It’s tempting to perceive indigenous people as “locals”: people living in the middle of nowhere and going nowhere. “We see them as bounded communities who were impacted upon by Western civilisation in the shape of religion, commerce and government,” says Thomas. “But the experiences of the Pacific islanders had long been extra-local. They traded and trafficked among themselves and, when the Europeans arrived, they began to range more widely. There was cosmopolitanism to their practise and to their imagining.”Mission and shipping archives reveal that from the end of the 18th century onwards, many Islanders – especially in the early days – travelled extensively. They joined ships, typically as ordinary maritime workers, they visited ports all over the world, they travelled to many islands in the Pacific, sometimes settling and sometimes returning home.

Perhaps the most striking among the great travellers of the Pacific, and the one that most captures Thomas’s imagination as a Polynesian Odysseus, is a man named Tapioi who left Tahiti on the first day of the 19th century and visited Australia, New Zealand, Tonga, Palau, the Philippines, the East Indies, England and other places. Though all but lost to history, his life offers a lens on the extraordinary changes and new horizons that marked Pacific lives in the period.

Thomas first encountered Tapioi in the archives of the London Missionary Society archives and began to piece together his story from cursory newspaper references, letters and other records. It seems that a thirst for adventure may have motivated the young Tapioi to join a whaler called the Betsey and then another ship called the Plumo. His adventures read like the most fantastical of blockbusters with several shipwrecks, mutiny and imprisonment.

In 1806 Tapioi arrived in London on a trading ship. He fell into the clutches of a former missionary who was prosecuted for exhibiting him like a wild beast in the streets and abusing him. Taken in by another missionary, Tapioi was sponsored by a committee to attend a progressive Quaker school in Southwark where he became “acquainted with the laws of civilised society”. Four years later Tapioi was given a passage on a ship carrying convict women to Sydney. He was given carpentry tools and, because he was fond of drawing, drawing paper, pencils and a large box of colours”.

It may well be significant that Tapioi never returned to Tahiti: he settled on a farm near Sydney and died of dysentery or something similar in 1812. He was just 35, or perhaps slightly older. In Islanders Thomas writes of his frustration that so little remains of Tapioi’s extraordinary story and his encounters with people all over the world. "It would be remarkable to understand how this man understood the extraordinary diversity of places he visited and peoples he encountered,” he writes.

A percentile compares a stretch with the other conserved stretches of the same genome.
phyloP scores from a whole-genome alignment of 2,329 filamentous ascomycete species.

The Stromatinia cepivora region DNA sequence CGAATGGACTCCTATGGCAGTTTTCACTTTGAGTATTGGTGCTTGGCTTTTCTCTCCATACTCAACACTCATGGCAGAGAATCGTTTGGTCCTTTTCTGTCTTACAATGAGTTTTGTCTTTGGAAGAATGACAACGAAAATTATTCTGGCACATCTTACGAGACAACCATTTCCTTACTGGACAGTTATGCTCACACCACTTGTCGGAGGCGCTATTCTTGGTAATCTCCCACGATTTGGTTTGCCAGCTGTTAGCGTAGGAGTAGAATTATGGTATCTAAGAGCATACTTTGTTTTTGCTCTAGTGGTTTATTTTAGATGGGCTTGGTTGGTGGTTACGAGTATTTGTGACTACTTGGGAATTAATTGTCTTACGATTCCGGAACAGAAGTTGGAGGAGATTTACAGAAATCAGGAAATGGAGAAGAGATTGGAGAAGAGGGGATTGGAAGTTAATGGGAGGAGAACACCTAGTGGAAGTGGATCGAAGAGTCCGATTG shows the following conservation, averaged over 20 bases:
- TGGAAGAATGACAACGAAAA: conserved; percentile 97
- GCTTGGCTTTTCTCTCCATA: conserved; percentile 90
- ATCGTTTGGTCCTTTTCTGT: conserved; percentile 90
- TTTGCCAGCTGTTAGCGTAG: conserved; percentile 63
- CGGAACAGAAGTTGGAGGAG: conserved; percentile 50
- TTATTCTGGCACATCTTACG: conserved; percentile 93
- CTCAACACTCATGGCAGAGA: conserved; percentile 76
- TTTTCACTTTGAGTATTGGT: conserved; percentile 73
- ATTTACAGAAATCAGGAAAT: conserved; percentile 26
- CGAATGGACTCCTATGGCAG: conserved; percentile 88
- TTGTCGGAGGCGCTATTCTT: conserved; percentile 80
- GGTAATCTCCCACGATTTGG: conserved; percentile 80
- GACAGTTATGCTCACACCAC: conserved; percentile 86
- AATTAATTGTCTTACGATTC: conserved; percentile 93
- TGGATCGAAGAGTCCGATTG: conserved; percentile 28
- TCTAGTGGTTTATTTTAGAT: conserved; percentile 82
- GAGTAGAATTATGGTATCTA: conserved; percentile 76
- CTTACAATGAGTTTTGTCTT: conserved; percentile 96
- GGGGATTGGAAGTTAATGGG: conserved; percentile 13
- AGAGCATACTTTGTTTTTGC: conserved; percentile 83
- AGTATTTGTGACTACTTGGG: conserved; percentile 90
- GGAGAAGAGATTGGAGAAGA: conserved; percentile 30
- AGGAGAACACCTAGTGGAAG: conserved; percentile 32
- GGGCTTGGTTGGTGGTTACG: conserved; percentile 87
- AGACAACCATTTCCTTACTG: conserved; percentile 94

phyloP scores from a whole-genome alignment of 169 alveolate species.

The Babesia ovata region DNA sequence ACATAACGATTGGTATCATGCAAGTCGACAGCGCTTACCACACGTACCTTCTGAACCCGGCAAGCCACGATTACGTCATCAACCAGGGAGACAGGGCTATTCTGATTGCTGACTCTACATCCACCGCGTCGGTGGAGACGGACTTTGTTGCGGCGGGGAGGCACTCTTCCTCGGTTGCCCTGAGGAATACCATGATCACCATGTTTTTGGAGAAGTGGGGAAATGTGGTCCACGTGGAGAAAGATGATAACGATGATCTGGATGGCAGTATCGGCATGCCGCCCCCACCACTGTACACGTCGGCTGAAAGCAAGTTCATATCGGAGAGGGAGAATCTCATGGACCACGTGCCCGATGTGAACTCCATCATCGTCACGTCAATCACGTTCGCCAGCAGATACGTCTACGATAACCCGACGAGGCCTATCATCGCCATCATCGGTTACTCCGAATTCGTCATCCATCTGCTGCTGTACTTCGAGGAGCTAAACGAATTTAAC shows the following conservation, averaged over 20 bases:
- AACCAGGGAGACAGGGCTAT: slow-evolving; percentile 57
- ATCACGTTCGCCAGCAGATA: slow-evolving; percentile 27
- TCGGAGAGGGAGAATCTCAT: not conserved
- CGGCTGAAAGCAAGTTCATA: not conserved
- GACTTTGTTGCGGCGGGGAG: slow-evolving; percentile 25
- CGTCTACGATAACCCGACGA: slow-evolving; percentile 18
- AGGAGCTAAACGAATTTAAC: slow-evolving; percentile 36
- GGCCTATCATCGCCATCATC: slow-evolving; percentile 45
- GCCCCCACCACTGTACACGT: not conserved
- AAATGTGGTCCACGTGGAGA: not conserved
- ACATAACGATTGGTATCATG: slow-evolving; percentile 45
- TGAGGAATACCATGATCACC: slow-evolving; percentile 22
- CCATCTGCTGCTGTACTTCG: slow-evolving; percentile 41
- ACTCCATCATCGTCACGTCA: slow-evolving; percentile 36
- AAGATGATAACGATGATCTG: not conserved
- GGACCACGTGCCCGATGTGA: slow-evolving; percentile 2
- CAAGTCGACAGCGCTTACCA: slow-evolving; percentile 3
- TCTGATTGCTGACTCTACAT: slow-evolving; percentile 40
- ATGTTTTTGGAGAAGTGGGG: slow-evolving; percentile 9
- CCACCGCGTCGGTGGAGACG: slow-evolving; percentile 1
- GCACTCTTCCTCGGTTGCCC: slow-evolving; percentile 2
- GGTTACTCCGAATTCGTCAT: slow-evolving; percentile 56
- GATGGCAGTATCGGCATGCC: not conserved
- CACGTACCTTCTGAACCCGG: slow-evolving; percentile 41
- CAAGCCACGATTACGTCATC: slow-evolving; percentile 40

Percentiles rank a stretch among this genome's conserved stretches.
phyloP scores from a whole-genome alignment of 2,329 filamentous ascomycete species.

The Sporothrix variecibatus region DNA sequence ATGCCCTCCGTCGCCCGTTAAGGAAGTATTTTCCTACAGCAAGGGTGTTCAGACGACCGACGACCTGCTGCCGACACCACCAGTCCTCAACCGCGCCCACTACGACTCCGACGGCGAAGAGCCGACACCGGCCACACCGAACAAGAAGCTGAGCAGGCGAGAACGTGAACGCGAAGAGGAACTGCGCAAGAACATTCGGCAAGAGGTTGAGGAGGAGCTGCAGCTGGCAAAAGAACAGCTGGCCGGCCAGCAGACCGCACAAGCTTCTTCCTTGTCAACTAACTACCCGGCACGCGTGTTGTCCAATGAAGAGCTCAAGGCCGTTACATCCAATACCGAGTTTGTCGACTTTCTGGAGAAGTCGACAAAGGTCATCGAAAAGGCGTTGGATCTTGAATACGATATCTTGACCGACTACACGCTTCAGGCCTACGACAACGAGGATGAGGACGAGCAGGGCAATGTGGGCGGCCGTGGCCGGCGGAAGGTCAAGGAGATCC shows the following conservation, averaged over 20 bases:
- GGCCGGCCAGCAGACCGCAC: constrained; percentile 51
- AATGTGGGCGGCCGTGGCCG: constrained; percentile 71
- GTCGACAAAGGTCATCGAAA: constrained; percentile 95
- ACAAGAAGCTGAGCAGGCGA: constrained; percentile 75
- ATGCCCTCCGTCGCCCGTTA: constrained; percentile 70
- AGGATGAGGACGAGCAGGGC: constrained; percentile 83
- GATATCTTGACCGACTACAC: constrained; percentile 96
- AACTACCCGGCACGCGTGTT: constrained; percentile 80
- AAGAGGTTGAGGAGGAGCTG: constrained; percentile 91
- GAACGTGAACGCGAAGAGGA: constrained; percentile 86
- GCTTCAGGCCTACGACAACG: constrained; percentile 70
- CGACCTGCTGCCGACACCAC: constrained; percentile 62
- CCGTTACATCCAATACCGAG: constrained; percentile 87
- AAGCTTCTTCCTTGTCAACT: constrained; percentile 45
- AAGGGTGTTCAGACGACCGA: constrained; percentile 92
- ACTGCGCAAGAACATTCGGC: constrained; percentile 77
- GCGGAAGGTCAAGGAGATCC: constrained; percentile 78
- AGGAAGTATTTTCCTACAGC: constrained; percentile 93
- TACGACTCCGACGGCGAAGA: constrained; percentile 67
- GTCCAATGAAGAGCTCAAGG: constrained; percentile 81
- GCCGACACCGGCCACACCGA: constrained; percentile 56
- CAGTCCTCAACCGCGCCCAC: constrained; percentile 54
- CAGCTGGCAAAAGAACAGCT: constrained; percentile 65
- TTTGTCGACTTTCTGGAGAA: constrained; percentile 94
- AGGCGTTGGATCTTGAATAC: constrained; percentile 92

From the late 18th century onwards Europeans made incursions into the Pacific, some seeking to profit from commerce, others to change Islanders' lives and save their souls. Sandalwood was highly prized for its essential oils, used in soaps and fragrances, and beche de mer (sea cucumber) as an edible delicacy, much favoured in south-east Asia. Conversion to Christianity was seen as a matter of urgency by the evangelically-minded.

The Western characters whose stories are interwoven with those of the Pacific islanders are larger-than-life. Among them are the fervent young Northamptonshire shoemaker William Carey, an evangelical autodidact who drew up a statistical table of the “heathens” in “barbarous nations” who must be systematically converted to Christianity, and the bricklayer George Vason who married into Tongan royalty, took on the status of a chief, and wrote later of his lamentable period of “declension”, while signally failing to conceal his delight in Tongan customs and the island’s idyllic natural environment.

Fascinating too are the ragtag collection of Westerners who ended up through shipwreck, mutiny or misadventure on far-flung shores – precursors perhaps of today’s hippies and drop-outs. Thomas calls them beachcombers, a human version of flotsam and jetsam, riding on the ebb and flow of life’s tides.  An ability to speak the local language, and understand the local culture, made them useful, but not always trusted, as interpreters in negotiations between mariners and locals.

Islanders is a work that draws together a lifetime of research. It touches on some deep questions and tells of the tragedies that occur when human interactions go badly wrong. Westerners brought with them diseases that, according to varying estimates, reduced the population of the Pacific by half in many cases, and as much as 90 per cent in the worst. On one occasion a group of missionaries, attempting to address people in Tahiti, found themselves competing with a speech from a man “employed in enumerating the diseases the English have brought here…they were all dying, and but a few left alive.”  Yet, despite this real devastation, Islands cultures remained resilient, and are very much alive today.

Islanders: the Pacific in the Age of Empire by Nicolas Thomas is published by Yale University Press. It won the 2010 Wolfson History Prize.